Sorry, “more is more” fitness—you’re just not in fashion anymore. Express sweat sessions are now an even hotter trend than bike shorts. And here to accommodate the demand is “strategic laziness,” a lightning fast exercise modality that makes the most of bite-sized workouts.
While The 4-Hour Workweek author Tim Ferris originally coined the fabulous term “strategic laziness,” Nike master trainer Joe Holder has since written it into the vocabulary of the fitness world. In a profile with plant-based meal service Sakara Life, Holder defined the term. “Athletes do what they should, not what it seems like they should be doing,” he says. “Inaction is a form of action and athletes know which actions should be done and which shouldn’t, which saves time and energy and unnecessary wear and tear on the body.” Lazy can be smart—and vice versa. Word.
Maillard Howell, owner of CrossFit Prospect Heights in Brooklyn and founder of the The Beta Way, says the foundation of training with a “strategic laziness” mindset is intention. “It’s taking the time to be thoughtful,” he explains. “We tend to only think that there’s thoughtfulness in actions, but you need the mental space, the physical space, and the emotional space to also be creative—not just productive [in your workouts].” You can apply the motto to any area of life. But at the gym, it really just means walking through the door with a well-engineered game-plan.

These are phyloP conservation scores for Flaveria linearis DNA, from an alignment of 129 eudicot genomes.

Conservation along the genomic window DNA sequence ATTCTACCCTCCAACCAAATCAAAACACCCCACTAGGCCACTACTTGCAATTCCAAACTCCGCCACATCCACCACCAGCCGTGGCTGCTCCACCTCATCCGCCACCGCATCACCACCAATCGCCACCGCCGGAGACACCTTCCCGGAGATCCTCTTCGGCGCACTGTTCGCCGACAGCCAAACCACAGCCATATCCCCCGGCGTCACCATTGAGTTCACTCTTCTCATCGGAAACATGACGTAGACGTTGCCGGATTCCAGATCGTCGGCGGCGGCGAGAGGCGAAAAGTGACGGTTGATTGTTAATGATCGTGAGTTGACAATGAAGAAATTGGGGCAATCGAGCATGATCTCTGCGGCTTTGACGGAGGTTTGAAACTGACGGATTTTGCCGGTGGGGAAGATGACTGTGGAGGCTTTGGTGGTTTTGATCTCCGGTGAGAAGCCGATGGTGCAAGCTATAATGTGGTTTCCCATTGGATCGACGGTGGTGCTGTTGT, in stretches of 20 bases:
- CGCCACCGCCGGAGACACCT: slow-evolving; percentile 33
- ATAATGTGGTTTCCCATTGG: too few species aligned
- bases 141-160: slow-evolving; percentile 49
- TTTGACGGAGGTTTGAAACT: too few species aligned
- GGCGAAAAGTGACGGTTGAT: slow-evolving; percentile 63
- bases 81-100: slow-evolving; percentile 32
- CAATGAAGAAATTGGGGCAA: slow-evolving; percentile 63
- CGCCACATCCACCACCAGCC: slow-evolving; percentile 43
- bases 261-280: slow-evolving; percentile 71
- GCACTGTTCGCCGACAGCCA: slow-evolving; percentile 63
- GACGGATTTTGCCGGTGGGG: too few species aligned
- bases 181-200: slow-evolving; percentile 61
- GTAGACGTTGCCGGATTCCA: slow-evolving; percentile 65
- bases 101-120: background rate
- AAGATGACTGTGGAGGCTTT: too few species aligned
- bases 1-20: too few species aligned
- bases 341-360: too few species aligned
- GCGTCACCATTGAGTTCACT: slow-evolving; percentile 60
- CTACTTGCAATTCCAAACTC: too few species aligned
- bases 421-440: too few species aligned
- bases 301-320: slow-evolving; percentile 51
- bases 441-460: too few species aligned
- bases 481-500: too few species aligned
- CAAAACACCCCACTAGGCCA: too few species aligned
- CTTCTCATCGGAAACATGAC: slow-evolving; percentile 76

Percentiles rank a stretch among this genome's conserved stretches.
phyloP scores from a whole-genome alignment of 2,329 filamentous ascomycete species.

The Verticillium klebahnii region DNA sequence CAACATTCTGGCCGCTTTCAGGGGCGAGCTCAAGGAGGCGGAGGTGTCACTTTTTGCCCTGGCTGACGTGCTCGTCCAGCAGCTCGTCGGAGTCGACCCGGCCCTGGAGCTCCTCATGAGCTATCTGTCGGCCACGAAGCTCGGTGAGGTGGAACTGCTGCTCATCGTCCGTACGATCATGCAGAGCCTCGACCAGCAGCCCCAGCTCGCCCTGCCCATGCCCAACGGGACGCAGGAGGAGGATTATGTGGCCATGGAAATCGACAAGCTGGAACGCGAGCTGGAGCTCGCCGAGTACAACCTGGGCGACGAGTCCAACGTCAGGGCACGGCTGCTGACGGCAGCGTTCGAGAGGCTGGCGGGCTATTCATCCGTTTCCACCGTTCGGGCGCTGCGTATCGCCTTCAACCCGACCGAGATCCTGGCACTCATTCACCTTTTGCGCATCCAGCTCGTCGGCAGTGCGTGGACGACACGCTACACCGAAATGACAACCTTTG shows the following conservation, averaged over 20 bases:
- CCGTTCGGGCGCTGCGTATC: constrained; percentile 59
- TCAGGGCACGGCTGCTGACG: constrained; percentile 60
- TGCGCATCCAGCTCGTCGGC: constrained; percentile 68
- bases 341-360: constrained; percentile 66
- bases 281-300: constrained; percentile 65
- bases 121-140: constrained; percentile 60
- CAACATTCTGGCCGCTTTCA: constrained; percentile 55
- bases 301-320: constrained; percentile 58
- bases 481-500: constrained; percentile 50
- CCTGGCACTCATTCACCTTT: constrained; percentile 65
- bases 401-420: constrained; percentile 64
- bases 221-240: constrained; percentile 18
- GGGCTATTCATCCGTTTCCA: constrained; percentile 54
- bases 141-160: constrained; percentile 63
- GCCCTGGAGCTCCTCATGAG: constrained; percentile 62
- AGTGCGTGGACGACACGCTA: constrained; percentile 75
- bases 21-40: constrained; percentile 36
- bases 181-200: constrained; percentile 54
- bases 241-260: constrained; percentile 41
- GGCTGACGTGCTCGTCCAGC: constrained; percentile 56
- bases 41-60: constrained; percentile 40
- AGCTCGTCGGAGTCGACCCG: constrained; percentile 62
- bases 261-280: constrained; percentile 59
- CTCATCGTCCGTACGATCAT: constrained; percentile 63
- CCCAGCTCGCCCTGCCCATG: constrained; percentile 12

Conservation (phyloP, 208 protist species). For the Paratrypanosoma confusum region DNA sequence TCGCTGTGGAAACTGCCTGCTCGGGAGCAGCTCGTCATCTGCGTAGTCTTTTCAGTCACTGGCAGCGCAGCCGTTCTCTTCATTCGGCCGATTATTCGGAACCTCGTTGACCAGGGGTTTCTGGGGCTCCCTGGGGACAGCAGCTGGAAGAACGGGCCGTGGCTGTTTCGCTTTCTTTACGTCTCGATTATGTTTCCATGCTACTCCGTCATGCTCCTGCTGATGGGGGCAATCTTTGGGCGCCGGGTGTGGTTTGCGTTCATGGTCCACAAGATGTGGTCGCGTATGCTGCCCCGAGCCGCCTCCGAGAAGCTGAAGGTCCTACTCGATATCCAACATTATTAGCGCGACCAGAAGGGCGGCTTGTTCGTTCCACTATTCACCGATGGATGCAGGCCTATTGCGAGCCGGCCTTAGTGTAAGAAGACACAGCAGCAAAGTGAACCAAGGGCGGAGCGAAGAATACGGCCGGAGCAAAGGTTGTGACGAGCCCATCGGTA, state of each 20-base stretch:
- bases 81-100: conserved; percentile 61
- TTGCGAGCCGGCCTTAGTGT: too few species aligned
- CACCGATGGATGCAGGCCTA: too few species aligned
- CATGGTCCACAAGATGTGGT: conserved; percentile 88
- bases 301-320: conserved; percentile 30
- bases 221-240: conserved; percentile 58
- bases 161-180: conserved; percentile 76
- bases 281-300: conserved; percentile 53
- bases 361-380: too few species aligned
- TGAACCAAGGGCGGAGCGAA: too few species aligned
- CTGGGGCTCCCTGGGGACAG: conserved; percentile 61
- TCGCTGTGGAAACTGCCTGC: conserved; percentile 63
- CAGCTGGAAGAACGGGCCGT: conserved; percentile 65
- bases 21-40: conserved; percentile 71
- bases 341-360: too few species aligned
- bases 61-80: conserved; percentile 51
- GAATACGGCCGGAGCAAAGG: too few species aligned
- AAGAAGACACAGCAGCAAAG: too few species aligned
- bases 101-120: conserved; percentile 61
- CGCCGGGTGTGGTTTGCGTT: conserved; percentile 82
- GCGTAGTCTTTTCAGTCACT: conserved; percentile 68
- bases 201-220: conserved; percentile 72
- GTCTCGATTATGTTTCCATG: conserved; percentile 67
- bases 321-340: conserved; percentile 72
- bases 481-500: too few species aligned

The foundation of training with a “strategic laziness” mindset is intention.
Let’s say you have half an hour to dedicate to your body. That means all 30 minutes should be intentional work. It’s not 15 minutes of working out paired with 15 minutes of procrastination (guilty—so guilty). You could do a non-stop, level 10 HIIT workout. It could also be half cardio, half high-intensity low-impact interval training. Or, one-quarter yoga and three-quarters strength training. What matters is that what you do and don’t do things that are specific to your needs on a given day. So if you need to rest… you rest! It’s laziness fueled by purpose.
“We live in this society where we think the more busy we are, the more productive we are,” says Howell. As we all know though, it’s not true IRL. And it’s certainly not true when it comes to getting your sweat on, according to trainers. So next time you’re thinking about lacing up your shoes and passing several hours at the gym, do your inner-Lazy Lucy a solid—and just don’t.
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